KELLY Gardener has been working in a car repair shop for 14 years, and she said that cars coming in with damage from kangaroos is a daily occurrence.
"A lot of our smashes are kangaroo damage," she said.
"Summer can be more frequent when the kangaroos come off the plains and farms looking for water. They'll come to the roads looking for where water has settled."
Ms Gardener is the manager at Mick Cramer Spray Painter and Smash Repair and said it's mostly frontal damage the shop sees from kangaroo hits.
"It can be pretty bad, actually," she said.
"Damages can be up into the thousands. It depends on how big the kangaroo is and how much they've hit."
Cars hit by kangaroos can very easily be written off or cost thousands in damages.
"We've got a brand new car in at the moment with damage worth $10,000," Ms Gardener said.
She said the damage can be to the front bar, radiator support, air condensers and other parts of the car.
"And as soon as the headlights are out, it's an unroadworthy vehicle," Ms Gardener said.
"Sometimes you can get a group of kangaroos that have gone right down the sides of the cars.
"The length of one of their tails down the side of a car can damage two doors and a quarter panel."
While kangaroos are a big problem on roads like Wimmera Highway, Hamilton Road and Henty Highway, Ms Gardener said there are other big native animals to watch for.
"Emus," she said. "They can do worse damage than a kangaroo but they are bigger. We've had a couple of emu repairs this year. It's rare, but emus are getting around a lot."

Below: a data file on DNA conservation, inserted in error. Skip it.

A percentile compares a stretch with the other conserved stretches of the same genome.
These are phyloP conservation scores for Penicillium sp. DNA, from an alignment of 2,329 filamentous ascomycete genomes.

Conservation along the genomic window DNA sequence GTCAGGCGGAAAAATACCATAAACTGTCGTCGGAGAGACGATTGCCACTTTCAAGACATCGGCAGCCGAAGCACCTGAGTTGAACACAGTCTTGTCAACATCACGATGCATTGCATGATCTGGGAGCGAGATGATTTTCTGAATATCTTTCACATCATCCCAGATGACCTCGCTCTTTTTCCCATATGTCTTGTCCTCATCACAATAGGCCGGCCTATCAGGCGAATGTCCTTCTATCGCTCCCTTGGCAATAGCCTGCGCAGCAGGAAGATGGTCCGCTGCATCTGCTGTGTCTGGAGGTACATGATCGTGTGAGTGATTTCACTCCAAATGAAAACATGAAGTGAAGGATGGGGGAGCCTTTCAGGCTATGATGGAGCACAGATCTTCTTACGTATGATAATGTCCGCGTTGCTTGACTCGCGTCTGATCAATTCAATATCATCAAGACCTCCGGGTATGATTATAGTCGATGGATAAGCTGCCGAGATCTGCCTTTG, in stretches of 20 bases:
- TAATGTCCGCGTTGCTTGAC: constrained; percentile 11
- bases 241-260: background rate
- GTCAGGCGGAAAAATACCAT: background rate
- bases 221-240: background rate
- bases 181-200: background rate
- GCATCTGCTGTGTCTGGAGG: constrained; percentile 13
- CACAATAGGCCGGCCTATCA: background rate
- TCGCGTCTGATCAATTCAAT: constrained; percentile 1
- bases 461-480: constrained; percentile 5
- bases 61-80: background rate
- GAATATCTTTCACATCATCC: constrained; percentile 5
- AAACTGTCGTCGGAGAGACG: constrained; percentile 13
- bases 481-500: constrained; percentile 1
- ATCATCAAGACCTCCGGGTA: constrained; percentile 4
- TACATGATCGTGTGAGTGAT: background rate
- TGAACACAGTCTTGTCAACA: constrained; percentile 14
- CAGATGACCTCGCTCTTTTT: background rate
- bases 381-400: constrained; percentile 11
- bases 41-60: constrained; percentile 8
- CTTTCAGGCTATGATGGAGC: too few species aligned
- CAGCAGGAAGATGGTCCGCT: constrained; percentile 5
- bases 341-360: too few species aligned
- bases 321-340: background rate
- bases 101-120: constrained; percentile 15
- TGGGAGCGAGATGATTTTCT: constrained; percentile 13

Ms Gardener said avoiding kangaroos can be hard.
"They're hard to avoid. Just slow down and watch. Night is a lot worse. Driving during the day is a lot safer with kangaroos," she said.
Wildlife for Victoria advise drivers to stay alert and drive carefully.
It is also advised to be alert of wildlife grazing on the roadside and to reduce speed to allow more time to react if an animal does dart across the road.
Dusk and dawn are when many native animals are out looking for food.
Use high beam lights when able, to see better and spot eye reflections from wildlife.
If you do hit an animal, Horsham Veterinary Hospital can provide details for a nearby wildlife rescue, or euthanise the animal if needed.
Immediately after an impact with an animal, pull over and put your hazard lights on. Ensure everyone inside your vehicle is safe. If someone is hurt call 000.
Wildlife Victoria's Emergency Response Service on (03) 8400 7300, or lodge a report via the Wildlife Victoria website wildlifevictoria.org.au or via the Snap Send Solve app to get help for the animal. Wildlife Victoria advise even if the animal appears to be unharmed and has hopped or moved away, it will be injured.
Wildlife Victoria's emergency response service can help. Volunteer rescuers can be dispatched to check the animal's condition. Take note of your location and any landmarks to help locate the animal.
It is important if you have hit an animal to check their pouch. A joey can survive in a pouch for several days after its mother has died. Alternatively, the joey may have left its mother's pouch but still be nearby.
If safe to do, remove the carcass from the road to avoid further hazards.
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